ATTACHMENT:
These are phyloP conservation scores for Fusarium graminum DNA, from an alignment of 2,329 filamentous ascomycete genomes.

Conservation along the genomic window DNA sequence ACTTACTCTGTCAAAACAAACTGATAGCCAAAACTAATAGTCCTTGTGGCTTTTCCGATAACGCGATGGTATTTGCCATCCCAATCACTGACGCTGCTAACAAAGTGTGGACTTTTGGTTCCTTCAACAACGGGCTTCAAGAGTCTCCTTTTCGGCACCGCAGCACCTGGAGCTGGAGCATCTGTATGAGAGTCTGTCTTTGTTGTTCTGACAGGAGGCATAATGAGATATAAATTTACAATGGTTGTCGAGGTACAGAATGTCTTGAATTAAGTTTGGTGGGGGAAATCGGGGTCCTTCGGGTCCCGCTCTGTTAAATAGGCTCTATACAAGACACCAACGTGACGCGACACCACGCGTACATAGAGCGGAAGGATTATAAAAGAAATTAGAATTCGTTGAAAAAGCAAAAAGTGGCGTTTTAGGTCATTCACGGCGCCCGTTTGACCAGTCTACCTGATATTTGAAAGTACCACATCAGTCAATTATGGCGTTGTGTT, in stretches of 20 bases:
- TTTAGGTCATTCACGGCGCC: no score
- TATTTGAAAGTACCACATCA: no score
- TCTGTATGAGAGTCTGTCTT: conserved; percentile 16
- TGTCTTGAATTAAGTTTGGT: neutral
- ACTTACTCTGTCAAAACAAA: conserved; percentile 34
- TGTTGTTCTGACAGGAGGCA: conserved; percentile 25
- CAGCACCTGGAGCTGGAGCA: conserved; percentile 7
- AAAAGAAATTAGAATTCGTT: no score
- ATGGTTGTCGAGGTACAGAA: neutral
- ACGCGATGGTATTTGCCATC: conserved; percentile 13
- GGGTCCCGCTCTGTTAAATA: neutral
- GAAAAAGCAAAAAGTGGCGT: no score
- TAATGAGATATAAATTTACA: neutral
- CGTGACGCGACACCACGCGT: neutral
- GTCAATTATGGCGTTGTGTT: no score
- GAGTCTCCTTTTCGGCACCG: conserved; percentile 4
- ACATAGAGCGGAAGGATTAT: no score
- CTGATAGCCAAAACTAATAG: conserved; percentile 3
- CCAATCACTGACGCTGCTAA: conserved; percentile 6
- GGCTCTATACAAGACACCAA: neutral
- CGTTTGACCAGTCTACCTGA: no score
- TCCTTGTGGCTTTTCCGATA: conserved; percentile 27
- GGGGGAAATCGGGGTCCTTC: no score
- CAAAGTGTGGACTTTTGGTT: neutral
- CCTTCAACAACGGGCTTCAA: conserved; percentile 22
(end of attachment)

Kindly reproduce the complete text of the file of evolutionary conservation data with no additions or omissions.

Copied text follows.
These are phyloP conservation scores for Fusarium graminum DNA, from an alignment of 2,329 filamentous ascomycete genomes.

Conservation along the genomic window DNA sequence ACTTACTCTGTCAAAACAAACTGATAGCCAAAACTAATAGTCCTTGTGGCTTTTCCGATAACGCGATGGTATTTGCCATCCCAATCACTGACGCTGCTAACAAAGTGTGGACTTTTGGTTCCTTCAACAACGGGCTTCAAGAGTCTCCTTTTCGGCACCGCAGCACCTGGAGCTGGAGCATCTGTATGAGAGTCTGTCTTTGTTGTTCTGACAGGAGGCATAATGAGATATAAATTTACAATGGTTGTCGAGGTACAGAATGTCTTGAATTAAGTTTGGTGGGGGAAATCGGGGTCCTTCGGGTCCCGCTCTGTTAAATAGGCTCTATACAAGACACCAACGTGACGCGACACCACGCGTACATAGAGCGGAAGGATTATAAAAGAAATTAGAATTCGTTGAAAAAGCAAAAAGTGGCGTTTTAGGTCATTCACGGCGCCCGTTTGACCAGTCTACCTGATATTTGAAAGTACCACATCAGTCAATTATGGCGTTGTGTT, in stretches of 20 bases:
- TTTAGGTCATTCACGGCGCC: no score
- TATTTGAAAGTACCACATCA: no score
- TCTGTATGAGAGTCTGTCTT: conserved; percentile 16
- TGTCTTGAATTAAGTTTGGT: neutral
- ACTTACTCTGTCAAAACAAA: conserved; percentile 34
- TGTTGTTCTGACAGGAGGCA: conserved; percentile 25
- CAGCACCTGGAGCTGGAGCA: conserved; percentile 7
- AAAAGAAATTAGAATTCGTT: no score
- ATGGTTGTCGAGGTACAGAA: neutral
- ACGCGATGGTATTTGCCATC: conserved; percentile 13
- GGGTCCCGCTCTGTTAAATA: neutral
- GAAAAAGCAAAAAGTGGCGT: no score
- TAATGAGATATAAATTTACA: neutral
- CGTGACGCGACACCACGCGT: neutral
- GTCAATTATGGCGTTGTGTT: no score
- GAGTCTCCTTTTCGGCACCG: conserved; percentile 4
- ACATAGAGCGGAAGGATTAT: no score
- CTGATAGCCAAAACTAATAG: conserved; percentile 3
- CCAATCACTGACGCTGCTAA: conserved; percentile 6
- GGCTCTATACAAGACACCAA: neutral
- CGTTTGACCAGTCTACCTGA: no score
- TCCTTGTGGCTTTTCCGATA: conserved; percentile 27
- GGGGGAAATCGGGGTCCTTC: no score
- CAAAGTGTGGACTTTTGGTT: neutral
- CCTTCAACAACGGGCTTCAA: conserved; percentile 22